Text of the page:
To answer you're bottom job question...it aint cheap or easy to change from antifouling to a racing bottom. I had hull 16 with old ablative paint that was dried and caked on so bad we couldn't reasonably strip it. We soda blasted it with glass down through the ablative and the awl grip paints that was over the original gel coat. That was about 2k. This was done from the toe rails down to the keel and centerline for the entire length of the boat. Then the process followed:

- Heat lamp any spots that may have experienced osmosis through the paint over the years. This is the closest you will ever be to the original lament and core throughout the entire hull

- roll on a thick layer of epoxy barrier to the entire hull - recommend interlux interprotect paint for this

- Skim the entire hull with fairing compound - recommend something cheap such as total boat's fairing product, you don't need the awl grip fairing compound. Don't worry the next layer of interprotect will stick, for that matter it would stick to your dusty floor.

- Fair the skimming down to create the hull shape. Areas of importance on the hull are right in front and around where the keel meets the hull. All J boats are notorious for having a 'low' section there. Second area of importance is the center seem running from the trailing edge of the keel to the trailing edge of the hull

- Repeat applying faring compound and sanding until the boat is fair enough to your liking 

- Spray on layers of interprotect and sand as necessary the entire hull

- Now you are ready for 545 primer from a little bit above waterline and down the hull - spray and sand as needed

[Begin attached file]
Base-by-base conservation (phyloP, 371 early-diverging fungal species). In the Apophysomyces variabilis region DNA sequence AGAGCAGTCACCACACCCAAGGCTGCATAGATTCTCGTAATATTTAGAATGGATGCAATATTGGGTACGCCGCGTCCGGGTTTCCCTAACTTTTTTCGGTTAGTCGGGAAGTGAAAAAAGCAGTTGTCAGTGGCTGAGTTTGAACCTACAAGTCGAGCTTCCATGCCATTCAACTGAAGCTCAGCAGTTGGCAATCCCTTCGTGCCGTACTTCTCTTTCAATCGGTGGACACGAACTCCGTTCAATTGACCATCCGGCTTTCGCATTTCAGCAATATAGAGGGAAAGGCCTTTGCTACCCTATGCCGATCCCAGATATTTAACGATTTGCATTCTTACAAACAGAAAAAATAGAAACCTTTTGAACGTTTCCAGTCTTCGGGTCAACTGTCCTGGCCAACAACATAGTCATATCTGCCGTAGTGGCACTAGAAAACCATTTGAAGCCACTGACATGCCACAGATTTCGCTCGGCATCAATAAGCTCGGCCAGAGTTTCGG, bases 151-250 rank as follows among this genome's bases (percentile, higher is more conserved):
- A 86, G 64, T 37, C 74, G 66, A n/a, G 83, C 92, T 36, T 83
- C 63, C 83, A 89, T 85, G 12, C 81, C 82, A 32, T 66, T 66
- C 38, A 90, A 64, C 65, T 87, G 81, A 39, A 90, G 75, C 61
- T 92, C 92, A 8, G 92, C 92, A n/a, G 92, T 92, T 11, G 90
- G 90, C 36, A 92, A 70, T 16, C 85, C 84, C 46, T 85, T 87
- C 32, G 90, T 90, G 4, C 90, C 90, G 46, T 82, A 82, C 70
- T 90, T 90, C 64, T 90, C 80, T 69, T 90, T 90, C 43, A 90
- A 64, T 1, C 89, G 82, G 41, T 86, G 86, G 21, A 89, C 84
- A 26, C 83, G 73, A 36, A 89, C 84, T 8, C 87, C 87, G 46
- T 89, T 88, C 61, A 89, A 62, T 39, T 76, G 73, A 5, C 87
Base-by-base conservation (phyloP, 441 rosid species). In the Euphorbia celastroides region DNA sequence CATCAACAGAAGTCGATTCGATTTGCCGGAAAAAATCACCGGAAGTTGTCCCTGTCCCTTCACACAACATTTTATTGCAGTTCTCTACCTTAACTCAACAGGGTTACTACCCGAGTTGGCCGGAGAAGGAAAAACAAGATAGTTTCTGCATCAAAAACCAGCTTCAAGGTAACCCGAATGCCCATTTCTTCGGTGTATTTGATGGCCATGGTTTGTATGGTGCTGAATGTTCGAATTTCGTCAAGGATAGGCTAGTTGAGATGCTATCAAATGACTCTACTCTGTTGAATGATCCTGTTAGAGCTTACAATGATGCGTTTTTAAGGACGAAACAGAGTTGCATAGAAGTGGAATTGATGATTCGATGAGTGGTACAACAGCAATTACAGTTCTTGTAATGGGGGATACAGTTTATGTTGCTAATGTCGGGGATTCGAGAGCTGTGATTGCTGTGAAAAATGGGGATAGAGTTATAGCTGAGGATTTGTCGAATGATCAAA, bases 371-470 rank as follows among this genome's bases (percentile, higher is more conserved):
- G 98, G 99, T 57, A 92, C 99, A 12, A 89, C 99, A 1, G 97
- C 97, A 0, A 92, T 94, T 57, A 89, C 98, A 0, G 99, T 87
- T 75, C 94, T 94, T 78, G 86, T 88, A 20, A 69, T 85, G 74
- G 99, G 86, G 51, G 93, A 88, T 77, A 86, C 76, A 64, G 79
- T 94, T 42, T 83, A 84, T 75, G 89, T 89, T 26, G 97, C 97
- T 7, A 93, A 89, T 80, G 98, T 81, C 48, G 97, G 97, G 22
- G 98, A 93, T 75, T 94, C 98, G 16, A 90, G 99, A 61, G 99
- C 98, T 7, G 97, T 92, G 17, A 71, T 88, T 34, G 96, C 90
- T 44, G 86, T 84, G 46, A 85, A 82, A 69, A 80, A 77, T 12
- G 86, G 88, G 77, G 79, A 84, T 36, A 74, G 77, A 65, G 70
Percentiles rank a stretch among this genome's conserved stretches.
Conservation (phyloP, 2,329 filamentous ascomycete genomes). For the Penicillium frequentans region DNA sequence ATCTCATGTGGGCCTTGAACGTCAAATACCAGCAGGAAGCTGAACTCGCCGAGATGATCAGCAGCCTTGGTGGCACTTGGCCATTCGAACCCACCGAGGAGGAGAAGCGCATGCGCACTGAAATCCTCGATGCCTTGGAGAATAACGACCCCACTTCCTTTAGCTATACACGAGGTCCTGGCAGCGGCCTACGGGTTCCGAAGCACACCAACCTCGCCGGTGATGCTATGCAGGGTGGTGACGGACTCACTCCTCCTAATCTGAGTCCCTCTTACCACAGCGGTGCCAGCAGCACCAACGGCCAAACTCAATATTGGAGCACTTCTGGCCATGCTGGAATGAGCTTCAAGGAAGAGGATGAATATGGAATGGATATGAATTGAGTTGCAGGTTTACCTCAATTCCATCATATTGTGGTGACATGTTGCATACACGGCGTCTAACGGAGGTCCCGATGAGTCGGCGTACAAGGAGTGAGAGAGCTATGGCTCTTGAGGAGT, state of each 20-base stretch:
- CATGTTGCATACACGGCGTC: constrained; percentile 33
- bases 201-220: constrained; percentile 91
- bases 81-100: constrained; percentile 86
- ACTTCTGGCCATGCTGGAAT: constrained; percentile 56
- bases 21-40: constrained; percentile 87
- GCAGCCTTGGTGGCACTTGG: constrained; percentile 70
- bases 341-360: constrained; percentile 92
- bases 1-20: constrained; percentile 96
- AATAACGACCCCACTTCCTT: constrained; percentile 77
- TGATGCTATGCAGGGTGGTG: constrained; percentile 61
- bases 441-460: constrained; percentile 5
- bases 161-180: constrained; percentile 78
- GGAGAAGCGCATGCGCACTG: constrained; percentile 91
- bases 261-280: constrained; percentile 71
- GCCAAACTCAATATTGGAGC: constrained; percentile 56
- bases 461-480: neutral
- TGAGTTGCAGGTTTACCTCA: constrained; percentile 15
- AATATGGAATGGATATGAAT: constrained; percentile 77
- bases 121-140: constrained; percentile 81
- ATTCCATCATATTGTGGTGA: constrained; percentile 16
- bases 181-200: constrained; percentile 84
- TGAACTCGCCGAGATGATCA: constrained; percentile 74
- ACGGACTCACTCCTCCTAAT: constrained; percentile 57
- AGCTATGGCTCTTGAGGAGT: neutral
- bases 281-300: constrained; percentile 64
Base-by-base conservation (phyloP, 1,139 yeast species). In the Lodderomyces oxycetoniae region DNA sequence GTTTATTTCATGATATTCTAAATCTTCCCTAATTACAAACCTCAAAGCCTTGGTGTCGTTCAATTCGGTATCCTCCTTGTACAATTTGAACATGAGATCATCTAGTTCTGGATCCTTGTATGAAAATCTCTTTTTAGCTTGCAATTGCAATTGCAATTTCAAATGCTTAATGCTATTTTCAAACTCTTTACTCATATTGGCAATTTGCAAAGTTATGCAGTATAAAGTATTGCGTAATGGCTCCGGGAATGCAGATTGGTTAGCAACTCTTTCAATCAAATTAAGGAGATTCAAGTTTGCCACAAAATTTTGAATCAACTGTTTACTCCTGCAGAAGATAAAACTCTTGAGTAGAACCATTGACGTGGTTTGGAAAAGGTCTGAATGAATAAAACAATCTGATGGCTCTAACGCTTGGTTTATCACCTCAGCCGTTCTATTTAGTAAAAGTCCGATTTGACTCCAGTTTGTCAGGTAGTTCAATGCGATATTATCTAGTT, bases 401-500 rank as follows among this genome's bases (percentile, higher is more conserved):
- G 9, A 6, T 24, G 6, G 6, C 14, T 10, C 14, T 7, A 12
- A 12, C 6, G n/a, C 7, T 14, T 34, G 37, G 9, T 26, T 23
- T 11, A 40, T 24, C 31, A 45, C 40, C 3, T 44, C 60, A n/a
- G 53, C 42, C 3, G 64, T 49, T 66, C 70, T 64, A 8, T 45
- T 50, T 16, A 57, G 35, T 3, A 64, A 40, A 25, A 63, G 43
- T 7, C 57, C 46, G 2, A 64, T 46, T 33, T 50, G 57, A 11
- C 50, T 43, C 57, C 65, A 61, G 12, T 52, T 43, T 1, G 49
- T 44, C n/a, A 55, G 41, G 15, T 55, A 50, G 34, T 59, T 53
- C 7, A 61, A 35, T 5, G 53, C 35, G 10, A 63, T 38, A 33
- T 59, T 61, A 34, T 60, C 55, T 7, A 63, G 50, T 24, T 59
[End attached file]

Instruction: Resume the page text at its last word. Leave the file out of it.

- You could spray the whole boat with the 545 primer and leave it gray, but i went the extra step top have white topsides

- Spray topside paint - recommend awl craft acrylic paint. It turns into a hard outer shell that is easy to spot fix as you ding her up. Rubbings racing after all...even though the dock will probably be the first dinger.

- Spray as many layers of VC Offshore paint on as you can - this wears away over a few seasons and depending on your location and how much you race she'll have to be cleaned every week if left in the water over the summer

- Burnish the VC Offshore paint with 200 wet and then 600 wet 

- You will see your reflection in the black vc offshore if done well

Using a pro shop total estimated cost is 8-12k depending on how you get the boat stripped down and how far you go into the details of fairing the hull and materials used. It's about a 100-120 hour job with normal shop rates of 70/hr or so.

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  • 5 months later...

Mike,

Thanks for the great comments.  I apologize for the (really) late reply...got tied up with all the mid-winter regattas on my other boats and then the season started.  Regarding the comments about the sound of the "soft" spots, I don't think the video did a good job with the sound.  The inner skin is definitely detached and the black staining appears to indicate rot.  I'm not sure how much the structure would be impacting and the deck appears solid.  Your recommendation of drilling the holes wide and filling may be a suitable solution.  Your comments on the cost to refurbish the bottom are pretty sobering. 

Bill